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I was at an event recently for association CEOs on finding and keeping top talent. The topic of culture was raised repeatedly (yay!), but in the middle of the panel discussion, a CEO of a large and successful association dropped this bomb (not a direct quote, but my paraphrase of what she said):

It takes eight years to change a culture. If you’re a real superstar, you might be able to change culture in a little less than eight years, but it’s tough.
 My jaw hit the floor, but when I looked around, there seemed to be mostly nods in agreement. Everyone agrees with this?! Of course I have no specific idea of what she meant by “change your culture,” and I didn’t have a chance to ask her, so this not about the CEO’s specific statement.

This is about the prevailing myth that culture takes a long time to change. Not only is that a myth, it’s a dangerous one.

IF YOUR ORGANIZATION CAN’T FIGURE OUT HOW TO CHANGE CULTURE IN LESS THAN 8 YEARS, THEN YOU ARE GUARANTEEING YOUR OWN IRRELEVANCE.

Even strong, successful cultures will make significant changes over an eight-year period. To think, in this day and age, that your culture would not be changing strikes me as ludicrous.

Is culture change hard work? Sure. Does it take time? Absolutely. If you’re making a dramatic shift that affects habits and behaviors at all levels, then you’ll need to reinforce that through a few cycles of behavior-impact-learning. Depending on the size of the organization and the processes involved, you can be definitely looking at a year or two before you can build and reinforce new habits. But eight years?! We are working with several organizations undertaking major culture changes—and doing very well at it—in 18 months or less. Because that’s how critical it is to their success.

If you think you’re different—you’re not. I get that you’re unique, and your members are stuck in their ways, or your industry is heavily regulated, but whatever excuse you have, it can’t result in an 8-year change window. Not if you want to be around in eight years. In fact, if that’s you, then I wouldn’t worry about your specific culture at first. I would start changing whatever you can to build your capacity for ongoing change and renewal. You’ll need that foundation before you start talking about culture. But you can start doing that now, and it won’t take years. (And if you’ve started and it is taking years – we need to talk.)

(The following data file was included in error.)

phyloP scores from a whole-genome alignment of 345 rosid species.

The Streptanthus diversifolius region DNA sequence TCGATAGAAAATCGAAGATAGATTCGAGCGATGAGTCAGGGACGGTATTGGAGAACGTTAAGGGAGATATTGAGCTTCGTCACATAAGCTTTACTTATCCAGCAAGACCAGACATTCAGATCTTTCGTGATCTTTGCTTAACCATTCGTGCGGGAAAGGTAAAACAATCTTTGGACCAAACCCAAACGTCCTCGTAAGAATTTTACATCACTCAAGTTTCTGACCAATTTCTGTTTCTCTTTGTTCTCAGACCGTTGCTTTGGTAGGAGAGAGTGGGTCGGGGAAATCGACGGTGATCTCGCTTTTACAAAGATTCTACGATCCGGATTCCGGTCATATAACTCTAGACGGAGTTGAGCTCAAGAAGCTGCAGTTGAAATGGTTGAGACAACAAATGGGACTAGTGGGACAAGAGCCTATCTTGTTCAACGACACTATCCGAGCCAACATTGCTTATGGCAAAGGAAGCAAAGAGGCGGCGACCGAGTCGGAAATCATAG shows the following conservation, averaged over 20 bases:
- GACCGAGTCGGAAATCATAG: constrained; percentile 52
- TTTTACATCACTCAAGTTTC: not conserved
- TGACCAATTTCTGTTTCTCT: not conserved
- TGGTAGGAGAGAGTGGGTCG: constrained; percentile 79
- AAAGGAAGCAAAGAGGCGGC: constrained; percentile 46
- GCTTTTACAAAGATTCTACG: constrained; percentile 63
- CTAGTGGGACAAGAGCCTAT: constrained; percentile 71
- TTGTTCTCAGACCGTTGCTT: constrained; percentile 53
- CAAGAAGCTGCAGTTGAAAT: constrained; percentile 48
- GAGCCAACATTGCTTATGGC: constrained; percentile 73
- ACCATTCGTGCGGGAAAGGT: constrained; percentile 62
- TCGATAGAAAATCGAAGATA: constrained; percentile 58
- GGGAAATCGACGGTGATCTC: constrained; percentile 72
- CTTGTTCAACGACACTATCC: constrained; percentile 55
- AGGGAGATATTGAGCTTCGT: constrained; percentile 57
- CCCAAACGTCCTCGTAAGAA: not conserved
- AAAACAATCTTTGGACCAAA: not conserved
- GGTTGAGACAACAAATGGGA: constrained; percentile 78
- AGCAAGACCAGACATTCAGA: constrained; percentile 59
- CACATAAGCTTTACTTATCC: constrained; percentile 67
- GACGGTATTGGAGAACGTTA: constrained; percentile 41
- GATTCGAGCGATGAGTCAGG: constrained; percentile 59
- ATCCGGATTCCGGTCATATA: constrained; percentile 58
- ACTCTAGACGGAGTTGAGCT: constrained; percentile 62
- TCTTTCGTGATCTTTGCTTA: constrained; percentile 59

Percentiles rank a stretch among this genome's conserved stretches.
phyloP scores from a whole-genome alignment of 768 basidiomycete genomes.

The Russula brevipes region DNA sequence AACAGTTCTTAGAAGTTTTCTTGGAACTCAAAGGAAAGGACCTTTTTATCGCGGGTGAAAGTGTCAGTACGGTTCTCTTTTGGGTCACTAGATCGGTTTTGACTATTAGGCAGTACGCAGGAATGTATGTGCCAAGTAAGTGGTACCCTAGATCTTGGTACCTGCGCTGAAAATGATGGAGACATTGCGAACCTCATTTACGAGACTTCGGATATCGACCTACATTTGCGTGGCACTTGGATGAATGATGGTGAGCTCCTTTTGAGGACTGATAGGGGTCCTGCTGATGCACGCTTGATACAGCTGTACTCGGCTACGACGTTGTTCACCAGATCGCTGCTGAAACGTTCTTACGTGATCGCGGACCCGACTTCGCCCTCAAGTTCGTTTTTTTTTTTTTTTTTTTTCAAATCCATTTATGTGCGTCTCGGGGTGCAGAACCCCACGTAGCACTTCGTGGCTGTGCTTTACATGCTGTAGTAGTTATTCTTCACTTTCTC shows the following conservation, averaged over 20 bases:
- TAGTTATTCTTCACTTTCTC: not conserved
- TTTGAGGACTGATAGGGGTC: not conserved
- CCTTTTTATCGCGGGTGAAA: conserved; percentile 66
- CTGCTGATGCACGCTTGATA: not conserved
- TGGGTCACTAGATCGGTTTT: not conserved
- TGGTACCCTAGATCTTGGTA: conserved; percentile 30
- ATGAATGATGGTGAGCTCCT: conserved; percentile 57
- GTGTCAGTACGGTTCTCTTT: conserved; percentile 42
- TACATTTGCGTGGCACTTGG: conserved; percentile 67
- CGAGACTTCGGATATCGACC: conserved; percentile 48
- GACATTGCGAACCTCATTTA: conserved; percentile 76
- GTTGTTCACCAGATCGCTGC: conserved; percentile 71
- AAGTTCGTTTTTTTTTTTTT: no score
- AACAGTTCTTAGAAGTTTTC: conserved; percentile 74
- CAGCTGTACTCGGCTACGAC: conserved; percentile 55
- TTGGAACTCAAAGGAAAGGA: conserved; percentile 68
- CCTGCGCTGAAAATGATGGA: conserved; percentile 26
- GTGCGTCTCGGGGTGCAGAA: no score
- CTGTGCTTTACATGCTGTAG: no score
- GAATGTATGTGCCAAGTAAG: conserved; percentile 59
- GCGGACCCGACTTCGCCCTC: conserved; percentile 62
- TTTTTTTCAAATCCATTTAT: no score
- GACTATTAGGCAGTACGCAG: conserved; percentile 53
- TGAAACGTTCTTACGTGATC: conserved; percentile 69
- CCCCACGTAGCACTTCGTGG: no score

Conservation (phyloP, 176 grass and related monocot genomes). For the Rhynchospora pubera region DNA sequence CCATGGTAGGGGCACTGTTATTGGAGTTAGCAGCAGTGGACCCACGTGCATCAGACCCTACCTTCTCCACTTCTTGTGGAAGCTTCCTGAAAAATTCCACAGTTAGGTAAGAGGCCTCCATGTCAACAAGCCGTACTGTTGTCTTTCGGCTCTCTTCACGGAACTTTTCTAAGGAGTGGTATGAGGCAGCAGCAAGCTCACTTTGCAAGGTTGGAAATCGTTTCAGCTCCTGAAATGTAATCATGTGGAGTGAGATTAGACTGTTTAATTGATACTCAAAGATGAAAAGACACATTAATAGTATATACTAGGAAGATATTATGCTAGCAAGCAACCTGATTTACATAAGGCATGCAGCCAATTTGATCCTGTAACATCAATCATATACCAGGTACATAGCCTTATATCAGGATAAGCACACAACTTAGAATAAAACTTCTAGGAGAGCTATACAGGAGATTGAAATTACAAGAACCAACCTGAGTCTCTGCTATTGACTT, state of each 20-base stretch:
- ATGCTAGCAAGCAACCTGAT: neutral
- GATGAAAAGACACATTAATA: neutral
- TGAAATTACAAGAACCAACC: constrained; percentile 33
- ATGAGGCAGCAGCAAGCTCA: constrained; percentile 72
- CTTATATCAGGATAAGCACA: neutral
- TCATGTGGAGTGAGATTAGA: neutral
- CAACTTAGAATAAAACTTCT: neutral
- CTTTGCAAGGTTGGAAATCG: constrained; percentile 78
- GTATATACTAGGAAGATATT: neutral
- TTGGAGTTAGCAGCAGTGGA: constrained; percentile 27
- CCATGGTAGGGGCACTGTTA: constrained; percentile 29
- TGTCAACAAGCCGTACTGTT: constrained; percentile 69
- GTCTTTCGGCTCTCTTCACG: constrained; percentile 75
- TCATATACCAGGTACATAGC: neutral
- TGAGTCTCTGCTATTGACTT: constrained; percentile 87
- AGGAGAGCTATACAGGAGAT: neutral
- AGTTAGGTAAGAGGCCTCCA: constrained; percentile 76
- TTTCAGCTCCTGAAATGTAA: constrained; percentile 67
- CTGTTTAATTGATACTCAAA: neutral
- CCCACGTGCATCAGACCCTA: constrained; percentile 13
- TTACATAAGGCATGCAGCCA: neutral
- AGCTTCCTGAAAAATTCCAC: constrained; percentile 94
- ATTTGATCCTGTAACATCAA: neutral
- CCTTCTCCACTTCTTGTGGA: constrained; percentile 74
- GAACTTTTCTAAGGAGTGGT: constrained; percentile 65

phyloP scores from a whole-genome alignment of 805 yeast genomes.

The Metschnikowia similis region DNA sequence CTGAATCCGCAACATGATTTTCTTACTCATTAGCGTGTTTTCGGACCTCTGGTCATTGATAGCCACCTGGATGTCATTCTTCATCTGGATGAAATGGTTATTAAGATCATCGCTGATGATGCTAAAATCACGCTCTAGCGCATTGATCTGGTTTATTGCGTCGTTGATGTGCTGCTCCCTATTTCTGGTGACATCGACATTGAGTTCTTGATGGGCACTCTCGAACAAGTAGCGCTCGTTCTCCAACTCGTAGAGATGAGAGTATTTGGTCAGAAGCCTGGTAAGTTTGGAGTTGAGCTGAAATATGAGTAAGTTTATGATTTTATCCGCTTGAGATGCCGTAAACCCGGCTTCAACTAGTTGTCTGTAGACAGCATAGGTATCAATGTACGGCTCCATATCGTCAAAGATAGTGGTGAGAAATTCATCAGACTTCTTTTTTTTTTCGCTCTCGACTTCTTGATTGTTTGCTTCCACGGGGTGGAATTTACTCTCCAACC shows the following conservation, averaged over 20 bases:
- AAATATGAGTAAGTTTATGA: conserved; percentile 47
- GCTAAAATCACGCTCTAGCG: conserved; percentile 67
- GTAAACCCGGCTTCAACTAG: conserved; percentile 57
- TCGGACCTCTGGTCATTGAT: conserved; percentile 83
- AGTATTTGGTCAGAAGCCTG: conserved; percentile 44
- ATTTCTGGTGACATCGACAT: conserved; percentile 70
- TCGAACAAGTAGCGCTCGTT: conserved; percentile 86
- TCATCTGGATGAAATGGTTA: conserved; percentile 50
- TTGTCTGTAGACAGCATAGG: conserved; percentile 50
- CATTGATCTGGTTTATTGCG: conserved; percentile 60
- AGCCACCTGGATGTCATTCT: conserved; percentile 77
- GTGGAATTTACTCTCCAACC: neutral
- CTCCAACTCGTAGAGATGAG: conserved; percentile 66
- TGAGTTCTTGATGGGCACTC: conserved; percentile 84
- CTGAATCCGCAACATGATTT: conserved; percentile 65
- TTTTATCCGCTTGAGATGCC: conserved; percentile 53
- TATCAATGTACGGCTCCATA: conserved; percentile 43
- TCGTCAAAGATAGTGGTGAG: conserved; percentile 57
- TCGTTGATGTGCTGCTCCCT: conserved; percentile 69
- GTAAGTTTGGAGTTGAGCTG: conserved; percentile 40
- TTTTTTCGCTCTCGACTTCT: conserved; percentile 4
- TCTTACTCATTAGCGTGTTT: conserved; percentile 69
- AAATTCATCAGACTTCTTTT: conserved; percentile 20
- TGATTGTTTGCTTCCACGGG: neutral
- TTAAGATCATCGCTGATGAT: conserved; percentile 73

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Jamie is an author and culture consultant at Human Workplaces who uses culture analytics and customized consulting to drive growth, innovation, and engagement for organizations around the world. He brings 25 years of experience in conflict resolution, generational differences and culture change to his work with leaders leveraging the power of culture. The author of two books — "When Millennials Take Over" and "Humanize" — Jamie has a Master’s in conflict resolution from George Mason and a certificate in OD from Georgetown, where he serves as adjunct faculty.

Jamie is an author and culture consultant at Human Workplaces who uses culture analytics and customized consulting to drive growth, innovation, and engagement for organizations around the world. He brings 25 years of experience in conflict resolution, generational differences and culture change to his work with leaders leveraging the power of culture. The author of two books — "When Millennials Take Over" and "Humanize" — Jamie has a Master’s in conflict resolution from George Mason and a certificate in OD from Georgetown, where he serves as adjunct faculty.

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